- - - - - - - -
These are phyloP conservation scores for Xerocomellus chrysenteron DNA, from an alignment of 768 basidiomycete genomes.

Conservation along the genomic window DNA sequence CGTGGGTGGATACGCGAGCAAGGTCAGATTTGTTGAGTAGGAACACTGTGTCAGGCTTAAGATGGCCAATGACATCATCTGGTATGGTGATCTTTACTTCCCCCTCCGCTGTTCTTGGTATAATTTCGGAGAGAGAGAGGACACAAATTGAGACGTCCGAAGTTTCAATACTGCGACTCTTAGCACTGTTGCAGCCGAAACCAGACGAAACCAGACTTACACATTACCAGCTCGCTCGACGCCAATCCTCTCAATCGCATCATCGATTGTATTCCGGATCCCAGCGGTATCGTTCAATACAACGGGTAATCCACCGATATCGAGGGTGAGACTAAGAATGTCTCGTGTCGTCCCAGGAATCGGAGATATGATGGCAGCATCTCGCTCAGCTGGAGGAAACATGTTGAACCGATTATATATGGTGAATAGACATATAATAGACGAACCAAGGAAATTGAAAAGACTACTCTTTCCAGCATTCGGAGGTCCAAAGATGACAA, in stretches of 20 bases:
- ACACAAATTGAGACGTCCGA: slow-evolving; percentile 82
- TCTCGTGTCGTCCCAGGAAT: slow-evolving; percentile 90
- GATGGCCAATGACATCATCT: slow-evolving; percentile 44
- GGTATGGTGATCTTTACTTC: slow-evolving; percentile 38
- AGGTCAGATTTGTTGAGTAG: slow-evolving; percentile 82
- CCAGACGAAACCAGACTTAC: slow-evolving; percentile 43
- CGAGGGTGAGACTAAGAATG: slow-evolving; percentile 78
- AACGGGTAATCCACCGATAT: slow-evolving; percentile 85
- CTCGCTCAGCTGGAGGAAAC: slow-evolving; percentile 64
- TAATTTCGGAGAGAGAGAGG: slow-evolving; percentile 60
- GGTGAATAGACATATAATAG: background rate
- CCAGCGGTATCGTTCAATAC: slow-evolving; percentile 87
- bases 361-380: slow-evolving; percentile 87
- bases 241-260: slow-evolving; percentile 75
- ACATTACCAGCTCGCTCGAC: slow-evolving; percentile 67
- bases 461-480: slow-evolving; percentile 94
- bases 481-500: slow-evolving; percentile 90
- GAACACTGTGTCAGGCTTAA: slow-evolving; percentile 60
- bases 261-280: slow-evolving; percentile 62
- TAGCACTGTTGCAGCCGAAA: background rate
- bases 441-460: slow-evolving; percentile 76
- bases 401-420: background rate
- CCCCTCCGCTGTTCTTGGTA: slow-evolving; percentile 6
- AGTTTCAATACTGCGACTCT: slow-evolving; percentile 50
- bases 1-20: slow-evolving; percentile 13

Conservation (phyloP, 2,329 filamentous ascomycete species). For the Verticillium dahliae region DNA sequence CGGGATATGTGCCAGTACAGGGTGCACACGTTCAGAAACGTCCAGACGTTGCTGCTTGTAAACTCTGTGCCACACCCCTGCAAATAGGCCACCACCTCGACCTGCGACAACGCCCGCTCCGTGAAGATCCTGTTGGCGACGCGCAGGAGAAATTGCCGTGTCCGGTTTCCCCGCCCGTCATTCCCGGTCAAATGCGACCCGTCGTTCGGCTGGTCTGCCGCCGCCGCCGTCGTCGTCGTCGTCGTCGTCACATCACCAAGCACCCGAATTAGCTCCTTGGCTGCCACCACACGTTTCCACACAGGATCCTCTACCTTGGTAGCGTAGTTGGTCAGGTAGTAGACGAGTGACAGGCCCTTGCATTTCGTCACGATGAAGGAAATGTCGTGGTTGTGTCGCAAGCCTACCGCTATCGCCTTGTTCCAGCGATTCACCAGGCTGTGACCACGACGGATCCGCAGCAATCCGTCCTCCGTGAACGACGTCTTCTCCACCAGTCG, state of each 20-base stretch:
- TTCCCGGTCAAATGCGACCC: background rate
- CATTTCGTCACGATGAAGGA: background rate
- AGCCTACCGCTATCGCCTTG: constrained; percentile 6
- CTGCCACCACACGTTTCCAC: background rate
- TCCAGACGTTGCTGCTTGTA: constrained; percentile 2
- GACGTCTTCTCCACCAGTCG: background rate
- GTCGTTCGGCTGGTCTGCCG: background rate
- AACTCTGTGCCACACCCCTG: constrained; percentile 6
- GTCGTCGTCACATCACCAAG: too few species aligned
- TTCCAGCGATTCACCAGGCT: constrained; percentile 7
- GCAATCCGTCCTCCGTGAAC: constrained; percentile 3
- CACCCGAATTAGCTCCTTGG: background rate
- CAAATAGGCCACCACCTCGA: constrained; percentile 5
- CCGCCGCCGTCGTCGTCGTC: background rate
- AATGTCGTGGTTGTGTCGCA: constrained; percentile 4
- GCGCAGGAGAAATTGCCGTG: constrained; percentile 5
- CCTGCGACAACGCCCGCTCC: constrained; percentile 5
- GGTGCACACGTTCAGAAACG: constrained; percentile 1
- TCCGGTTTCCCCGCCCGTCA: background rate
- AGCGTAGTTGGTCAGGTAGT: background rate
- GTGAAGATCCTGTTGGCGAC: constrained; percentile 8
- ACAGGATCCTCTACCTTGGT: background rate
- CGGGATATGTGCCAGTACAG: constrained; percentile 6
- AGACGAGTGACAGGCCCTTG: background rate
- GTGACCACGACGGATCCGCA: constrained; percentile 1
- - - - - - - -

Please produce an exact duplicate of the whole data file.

These are phyloP conservation scores for Xerocomellus chrysenteron DNA, from an alignment of 768 basidiomycete genomes.

Conservation along the genomic window DNA sequence CGTGGGTGGATACGCGAGCAAGGTCAGATTTGTTGAGTAGGAACACTGTGTCAGGCTTAAGATGGCCAATGACATCATCTGGTATGGTGATCTTTACTTCCCCCTCCGCTGTTCTTGGTATAATTTCGGAGAGAGAGAGGACACAAATTGAGACGTCCGAAGTTTCAATACTGCGACTCTTAGCACTGTTGCAGCCGAAACCAGACGAAACCAGACTTACACATTACCAGCTCGCTCGACGCCAATCCTCTCAATCGCATCATCGATTGTATTCCGGATCCCAGCGGTATCGTTCAATACAACGGGTAATCCACCGATATCGAGGGTGAGACTAAGAATGTCTCGTGTCGTCCCAGGAATCGGAGATATGATGGCAGCATCTCGCTCAGCTGGAGGAAACATGTTGAACCGATTATATATGGTGAATAGACATATAATAGACGAACCAAGGAAATTGAAAAGACTACTCTTTCCAGCATTCGGAGGTCCAAAGATGACAA, in stretches of 20 bases:
- ACACAAATTGAGACGTCCGA: slow-evolving; percentile 82
- TCTCGTGTCGTCCCAGGAAT: slow-evolving; percentile 90
- GATGGCCAATGACATCATCT: slow-evolving; percentile 44
- GGTATGGTGATCTTTACTTC: slow-evolving; percentile 38
- AGGTCAGATTTGTTGAGTAG: slow-evolving; percentile 82
- CCAGACGAAACCAGACTTAC: slow-evolving; percentile 43
- CGAGGGTGAGACTAAGAATG: slow-evolving; percentile 78
- AACGGGTAATCCACCGATAT: slow-evolving; percentile 85
- CTCGCTCAGCTGGAGGAAAC: slow-evolving; percentile 64
- TAATTTCGGAGAGAGAGAGG: slow-evolving; percentile 60
- GGTGAATAGACATATAATAG: background rate
- CCAGCGGTATCGTTCAATAC: slow-evolving; percentile 87
- bases 361-380: slow-evolving; percentile 87
- bases 241-260: slow-evolving; percentile 75
- ACATTACCAGCTCGCTCGAC: slow-evolving; percentile 67
- bases 461-480: slow-evolving; percentile 94
- bases 481-500: slow-evolving; percentile 90
- GAACACTGTGTCAGGCTTAA: slow-evolving; percentile 60
- bases 261-280: slow-evolving; percentile 62
- TAGCACTGTTGCAGCCGAAA: background rate
- bases 441-460: slow-evolving; percentile 76
- bases 401-420: background rate
- CCCCTCCGCTGTTCTTGGTA: slow-evolving; percentile 6
- AGTTTCAATACTGCGACTCT: slow-evolving; percentile 50
- bases 1-20: slow-evolving; percentile 13

Conservation (phyloP, 2,329 filamentous ascomycete species). For the Verticillium dahliae region DNA sequence CGGGATATGTGCCAGTACAGGGTGCACACGTTCAGAAACGTCCAGACGTTGCTGCTTGTAAACTCTGTGCCACACCCCTGCAAATAGGCCACCACCTCGACCTGCGACAACGCCCGCTCCGTGAAGATCCTGTTGGCGACGCGCAGGAGAAATTGCCGTGTCCGGTTTCCCCGCCCGTCATTCCCGGTCAAATGCGACCCGTCGTTCGGCTGGTCTGCCGCCGCCGCCGTCGTCGTCGTCGTCGTCGTCACATCACCAAGCACCCGAATTAGCTCCTTGGCTGCCACCACACGTTTCCACACAGGATCCTCTACCTTGGTAGCGTAGTTGGTCAGGTAGTAGACGAGTGACAGGCCCTTGCATTTCGTCACGATGAAGGAAATGTCGTGGTTGTGTCGCAAGCCTACCGCTATCGCCTTGTTCCAGCGATTCACCAGGCTGTGACCACGACGGATCCGCAGCAATCCGTCCTCCGTGAACGACGTCTTCTCCACCAGTCG, state of each 20-base stretch:
- TTCCCGGTCAAATGCGACCC: background rate
- CATTTCGTCACGATGAAGGA: background rate
- AGCCTACCGCTATCGCCTTG: constrained; percentile 6
- CTGCCACCACACGTTTCCAC: background rate
- TCCAGACGTTGCTGCTTGTA: constrained; percentile 2
- GACGTCTTCTCCACCAGTCG: background rate
- GTCGTTCGGCTGGTCTGCCG: background rate
- AACTCTGTGCCACACCCCTG: constrained; percentile 6
- GTCGTCGTCACATCACCAAG: too few species aligned
- TTCCAGCGATTCACCAGGCT: constrained; percentile 7
- GCAATCCGTCCTCCGTGAAC: constrained; percentile 3
- CACCCGAATTAGCTCCTTGG: background rate
- CAAATAGGCCACCACCTCGA: constrained; percentile 5
- CCGCCGCCGTCGTCGTCGTC: background rate
- AATGTCGTGGTTGTGTCGCA: constrained; percentile 4
- GCGCAGGAGAAATTGCCGTG: constrained; percentile 5
- CCTGCGACAACGCCCGCTCC: constrained; percentile 5
- GGTGCACACGTTCAGAAACG: constrained; percentile 1
- TCCGGTTTCCCCGCCCGTCA: background rate
- AGCGTAGTTGGTCAGGTAGT: background rate
- GTGAAGATCCTGTTGGCGAC: constrained; percentile 8
- ACAGGATCCTCTACCTTGGT: background rate
- CGGGATATGTGCCAGTACAG: constrained; percentile 6
- AGACGAGTGACAGGCCCTTG: background rate
- GTGACCACGACGGATCCGCA: constrained; percentile 1